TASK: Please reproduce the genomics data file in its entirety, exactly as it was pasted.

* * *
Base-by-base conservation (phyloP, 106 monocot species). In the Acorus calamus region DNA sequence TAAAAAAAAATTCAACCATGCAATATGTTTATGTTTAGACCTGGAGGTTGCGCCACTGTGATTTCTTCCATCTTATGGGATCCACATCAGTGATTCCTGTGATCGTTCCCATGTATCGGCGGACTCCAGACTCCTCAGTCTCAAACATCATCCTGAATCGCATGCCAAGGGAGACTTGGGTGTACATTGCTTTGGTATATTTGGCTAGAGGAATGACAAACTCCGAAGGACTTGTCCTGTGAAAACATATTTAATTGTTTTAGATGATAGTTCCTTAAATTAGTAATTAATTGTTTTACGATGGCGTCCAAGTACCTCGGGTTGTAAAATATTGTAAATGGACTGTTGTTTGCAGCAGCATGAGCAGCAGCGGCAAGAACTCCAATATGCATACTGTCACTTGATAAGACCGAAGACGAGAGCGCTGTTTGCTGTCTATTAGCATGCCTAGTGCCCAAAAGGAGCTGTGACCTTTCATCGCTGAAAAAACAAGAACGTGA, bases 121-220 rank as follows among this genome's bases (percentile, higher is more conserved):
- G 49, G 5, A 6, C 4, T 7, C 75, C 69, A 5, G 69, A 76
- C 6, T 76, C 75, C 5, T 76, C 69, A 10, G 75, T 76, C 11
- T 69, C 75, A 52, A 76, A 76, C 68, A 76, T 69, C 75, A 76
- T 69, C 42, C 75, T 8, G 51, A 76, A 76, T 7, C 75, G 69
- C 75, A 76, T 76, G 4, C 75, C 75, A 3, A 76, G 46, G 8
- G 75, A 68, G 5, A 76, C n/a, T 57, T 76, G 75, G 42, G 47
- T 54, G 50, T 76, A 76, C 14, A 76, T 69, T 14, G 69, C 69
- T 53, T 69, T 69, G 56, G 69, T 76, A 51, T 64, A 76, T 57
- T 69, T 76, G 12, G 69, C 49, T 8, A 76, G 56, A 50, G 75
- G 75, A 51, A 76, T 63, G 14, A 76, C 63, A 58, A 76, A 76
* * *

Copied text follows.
Base-by-base conservation (phyloP, 106 monocot species). In the Acorus calamus region DNA sequence TAAAAAAAAATTCAACCATGCAATATGTTTATGTTTAGACCTGGAGGTTGCGCCACTGTGATTTCTTCCATCTTATGGGATCCACATCAGTGATTCCTGTGATCGTTCCCATGTATCGGCGGACTCCAGACTCCTCAGTCTCAAACATCATCCTGAATCGCATGCCAAGGGAGACTTGGGTGTACATTGCTTTGGTATATTTGGCTAGAGGAATGACAAACTCCGAAGGACTTGTCCTGTGAAAACATATTTAATTGTTTTAGATGATAGTTCCTTAAATTAGTAATTAATTGTTTTACGATGGCGTCCAAGTACCTCGGGTTGTAAAATATTGTAAATGGACTGTTGTTTGCAGCAGCATGAGCAGCAGCGGCAAGAACTCCAATATGCATACTGTCACTTGATAAGACCGAAGACGAGAGCGCTGTTTGCTGTCTATTAGCATGCCTAGTGCCCAAAAGGAGCTGTGACCTTTCATCGCTGAAAAAACAAGAACGTGA, bases 121-220 rank as follows among this genome's bases (percentile, higher is more conserved):
- G 49, G 5, A 6, C 4, T 7, C 75, C 69, A 5, G 69, A 76
- C 6, T 76, C 75, C 5, T 76, C 69, A 10, G 75, T 76, C 11
- T 69, C 75, A 52, A 76, A 76, C 68, A 76, T 69, C 75, A 76
- T 69, C 42, C 75, T 8, G 51, A 76, A 76, T 7, C 75, G 69
- C 75, A 76, T 76, G 4, C 75, C 75, A 3, A 76, G 46, G 8
- G 75, A 68, G 5, A 76, C n/a, T 57, T 76, G 75, G 42, G 47
- T 54, G 50, T 76, A 76, C 14, A 76, T 69, T 14, G 69, C 69
- T 53, T 69, T 69, G 56, G 69, T 76, A 51, T 64, A 76, T 57
- T 69, T 76, G 12, G 69, C 49, T 8, A 76, G 56, A 50, G 75
- G 75, A 51, A 76, T 63, G 14, A 76, C 63, A 58, A 76, A 76